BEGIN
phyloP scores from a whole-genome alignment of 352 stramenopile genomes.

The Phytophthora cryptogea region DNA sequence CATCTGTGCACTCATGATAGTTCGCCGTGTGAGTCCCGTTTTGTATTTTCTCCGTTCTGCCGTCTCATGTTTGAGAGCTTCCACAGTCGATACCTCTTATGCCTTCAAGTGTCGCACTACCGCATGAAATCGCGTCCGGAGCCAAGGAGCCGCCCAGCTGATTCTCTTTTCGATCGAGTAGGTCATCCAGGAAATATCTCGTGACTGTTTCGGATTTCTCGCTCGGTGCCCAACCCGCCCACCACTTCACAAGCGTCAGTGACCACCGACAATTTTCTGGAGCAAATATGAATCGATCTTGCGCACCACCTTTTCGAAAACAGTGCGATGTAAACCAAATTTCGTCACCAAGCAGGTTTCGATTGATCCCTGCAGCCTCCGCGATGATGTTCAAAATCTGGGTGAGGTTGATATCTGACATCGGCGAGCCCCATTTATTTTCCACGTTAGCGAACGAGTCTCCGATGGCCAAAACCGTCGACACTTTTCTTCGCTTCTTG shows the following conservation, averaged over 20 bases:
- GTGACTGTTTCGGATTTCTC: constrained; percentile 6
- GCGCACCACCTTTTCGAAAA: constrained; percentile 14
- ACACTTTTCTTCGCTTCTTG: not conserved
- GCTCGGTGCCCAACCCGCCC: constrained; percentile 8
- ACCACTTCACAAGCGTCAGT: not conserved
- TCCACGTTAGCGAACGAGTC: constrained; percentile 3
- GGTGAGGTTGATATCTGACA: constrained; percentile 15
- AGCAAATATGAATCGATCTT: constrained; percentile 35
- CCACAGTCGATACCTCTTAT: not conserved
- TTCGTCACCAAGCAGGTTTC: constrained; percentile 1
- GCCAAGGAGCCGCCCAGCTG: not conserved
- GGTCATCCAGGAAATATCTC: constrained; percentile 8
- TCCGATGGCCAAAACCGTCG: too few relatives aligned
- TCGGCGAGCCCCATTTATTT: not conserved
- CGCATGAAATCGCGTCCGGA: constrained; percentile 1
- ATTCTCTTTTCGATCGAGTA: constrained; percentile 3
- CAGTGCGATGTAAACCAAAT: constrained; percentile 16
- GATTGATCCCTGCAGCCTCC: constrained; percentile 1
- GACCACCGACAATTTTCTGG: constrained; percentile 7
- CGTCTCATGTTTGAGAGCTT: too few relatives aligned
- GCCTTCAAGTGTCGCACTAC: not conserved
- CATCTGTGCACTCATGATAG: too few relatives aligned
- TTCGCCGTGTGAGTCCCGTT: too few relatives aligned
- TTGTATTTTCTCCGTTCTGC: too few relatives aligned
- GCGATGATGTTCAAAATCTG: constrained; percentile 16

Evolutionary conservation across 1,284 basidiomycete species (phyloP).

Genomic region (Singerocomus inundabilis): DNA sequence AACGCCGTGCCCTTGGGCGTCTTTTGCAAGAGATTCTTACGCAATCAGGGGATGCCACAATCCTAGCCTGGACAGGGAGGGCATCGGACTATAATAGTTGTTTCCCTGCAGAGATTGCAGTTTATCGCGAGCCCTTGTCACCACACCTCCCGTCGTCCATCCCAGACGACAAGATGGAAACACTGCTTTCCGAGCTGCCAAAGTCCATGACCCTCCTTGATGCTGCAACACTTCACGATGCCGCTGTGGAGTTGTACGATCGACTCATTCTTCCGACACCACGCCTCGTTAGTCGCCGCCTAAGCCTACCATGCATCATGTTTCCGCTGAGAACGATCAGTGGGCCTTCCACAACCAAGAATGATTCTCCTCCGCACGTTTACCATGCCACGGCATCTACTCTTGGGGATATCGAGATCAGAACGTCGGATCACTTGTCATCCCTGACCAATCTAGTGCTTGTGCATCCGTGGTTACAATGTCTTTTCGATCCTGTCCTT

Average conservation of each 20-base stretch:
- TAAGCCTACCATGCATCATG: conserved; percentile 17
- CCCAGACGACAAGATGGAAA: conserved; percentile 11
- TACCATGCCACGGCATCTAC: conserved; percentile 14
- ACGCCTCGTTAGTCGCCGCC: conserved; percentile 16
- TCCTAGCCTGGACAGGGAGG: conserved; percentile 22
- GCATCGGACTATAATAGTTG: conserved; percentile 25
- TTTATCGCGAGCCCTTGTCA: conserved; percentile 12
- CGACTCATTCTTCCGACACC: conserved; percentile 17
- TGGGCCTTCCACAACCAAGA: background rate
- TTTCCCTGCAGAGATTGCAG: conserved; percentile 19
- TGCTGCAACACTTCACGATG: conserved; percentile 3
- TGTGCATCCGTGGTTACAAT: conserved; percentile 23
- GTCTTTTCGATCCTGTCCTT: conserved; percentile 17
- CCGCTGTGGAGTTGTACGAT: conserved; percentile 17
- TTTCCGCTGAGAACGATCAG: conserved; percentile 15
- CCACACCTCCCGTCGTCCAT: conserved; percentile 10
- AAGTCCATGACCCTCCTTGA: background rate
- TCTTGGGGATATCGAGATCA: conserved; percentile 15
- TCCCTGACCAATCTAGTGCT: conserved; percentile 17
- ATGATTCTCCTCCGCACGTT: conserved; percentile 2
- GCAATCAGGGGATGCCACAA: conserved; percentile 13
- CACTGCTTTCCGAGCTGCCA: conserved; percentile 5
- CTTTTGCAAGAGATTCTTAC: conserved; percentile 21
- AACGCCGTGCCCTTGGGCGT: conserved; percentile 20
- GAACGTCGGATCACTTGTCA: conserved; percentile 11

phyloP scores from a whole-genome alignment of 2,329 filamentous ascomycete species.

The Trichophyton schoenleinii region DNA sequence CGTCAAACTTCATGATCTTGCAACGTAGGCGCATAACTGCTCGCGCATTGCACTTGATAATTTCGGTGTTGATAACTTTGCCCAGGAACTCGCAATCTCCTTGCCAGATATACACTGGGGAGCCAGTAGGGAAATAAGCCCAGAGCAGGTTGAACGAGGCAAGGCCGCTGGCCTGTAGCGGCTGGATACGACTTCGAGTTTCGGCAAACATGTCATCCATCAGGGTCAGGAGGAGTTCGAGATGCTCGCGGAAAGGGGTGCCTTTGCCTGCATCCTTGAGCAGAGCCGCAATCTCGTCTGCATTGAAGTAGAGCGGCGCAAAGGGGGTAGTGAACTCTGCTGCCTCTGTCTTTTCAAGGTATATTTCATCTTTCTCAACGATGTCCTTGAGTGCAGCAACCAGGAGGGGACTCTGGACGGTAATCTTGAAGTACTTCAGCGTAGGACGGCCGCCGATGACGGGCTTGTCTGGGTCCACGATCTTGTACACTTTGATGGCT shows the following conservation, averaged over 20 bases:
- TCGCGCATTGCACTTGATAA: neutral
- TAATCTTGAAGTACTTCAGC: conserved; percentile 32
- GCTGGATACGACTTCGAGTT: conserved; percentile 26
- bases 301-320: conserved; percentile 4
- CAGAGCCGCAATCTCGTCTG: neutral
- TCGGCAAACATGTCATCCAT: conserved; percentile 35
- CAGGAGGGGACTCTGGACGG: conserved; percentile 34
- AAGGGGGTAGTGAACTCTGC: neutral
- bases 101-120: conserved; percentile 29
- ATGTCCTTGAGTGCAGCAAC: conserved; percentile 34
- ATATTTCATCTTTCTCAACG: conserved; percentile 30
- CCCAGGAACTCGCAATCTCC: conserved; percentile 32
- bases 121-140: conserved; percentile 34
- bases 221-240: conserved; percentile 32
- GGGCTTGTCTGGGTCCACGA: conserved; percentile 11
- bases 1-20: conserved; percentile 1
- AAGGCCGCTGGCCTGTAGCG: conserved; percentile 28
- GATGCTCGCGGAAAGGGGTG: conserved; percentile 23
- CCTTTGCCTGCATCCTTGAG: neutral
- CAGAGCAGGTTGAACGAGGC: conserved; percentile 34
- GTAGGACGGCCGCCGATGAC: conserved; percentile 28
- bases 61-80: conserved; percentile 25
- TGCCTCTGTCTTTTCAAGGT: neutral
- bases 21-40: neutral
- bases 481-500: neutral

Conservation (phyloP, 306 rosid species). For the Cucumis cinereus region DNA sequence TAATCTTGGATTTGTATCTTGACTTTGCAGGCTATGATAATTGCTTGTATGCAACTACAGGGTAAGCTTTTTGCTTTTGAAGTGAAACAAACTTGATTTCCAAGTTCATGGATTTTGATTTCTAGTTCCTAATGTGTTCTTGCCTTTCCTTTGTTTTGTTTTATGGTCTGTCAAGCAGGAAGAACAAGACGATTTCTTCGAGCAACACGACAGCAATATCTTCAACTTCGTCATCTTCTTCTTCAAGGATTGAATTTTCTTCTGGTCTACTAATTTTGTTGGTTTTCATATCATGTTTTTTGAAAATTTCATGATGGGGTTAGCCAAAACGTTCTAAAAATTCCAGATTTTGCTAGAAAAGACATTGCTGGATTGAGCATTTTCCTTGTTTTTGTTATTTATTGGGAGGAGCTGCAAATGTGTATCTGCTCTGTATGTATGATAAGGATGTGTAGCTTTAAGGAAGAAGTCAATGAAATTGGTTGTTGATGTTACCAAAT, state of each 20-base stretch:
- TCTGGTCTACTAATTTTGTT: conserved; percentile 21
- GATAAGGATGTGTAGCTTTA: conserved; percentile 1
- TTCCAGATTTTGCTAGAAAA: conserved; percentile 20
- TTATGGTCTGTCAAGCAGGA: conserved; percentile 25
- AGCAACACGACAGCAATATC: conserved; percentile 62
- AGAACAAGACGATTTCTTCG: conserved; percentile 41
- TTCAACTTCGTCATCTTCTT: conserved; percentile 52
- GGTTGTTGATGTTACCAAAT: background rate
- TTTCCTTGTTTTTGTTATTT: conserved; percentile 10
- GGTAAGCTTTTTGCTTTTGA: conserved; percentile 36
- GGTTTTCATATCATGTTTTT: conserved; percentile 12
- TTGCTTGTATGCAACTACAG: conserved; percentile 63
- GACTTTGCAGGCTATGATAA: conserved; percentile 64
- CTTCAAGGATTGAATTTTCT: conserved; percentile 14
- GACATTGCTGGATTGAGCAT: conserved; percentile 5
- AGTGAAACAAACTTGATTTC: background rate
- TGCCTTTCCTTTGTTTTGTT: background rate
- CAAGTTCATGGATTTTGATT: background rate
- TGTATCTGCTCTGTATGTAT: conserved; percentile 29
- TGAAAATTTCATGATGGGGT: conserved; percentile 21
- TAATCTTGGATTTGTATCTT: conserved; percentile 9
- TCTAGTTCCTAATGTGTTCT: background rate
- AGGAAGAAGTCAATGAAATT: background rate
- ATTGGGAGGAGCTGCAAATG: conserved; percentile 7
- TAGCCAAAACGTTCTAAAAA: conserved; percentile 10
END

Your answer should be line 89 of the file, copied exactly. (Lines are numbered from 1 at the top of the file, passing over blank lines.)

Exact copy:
- AGAACAAGACGATTTCTTCG: conserved; percentile 41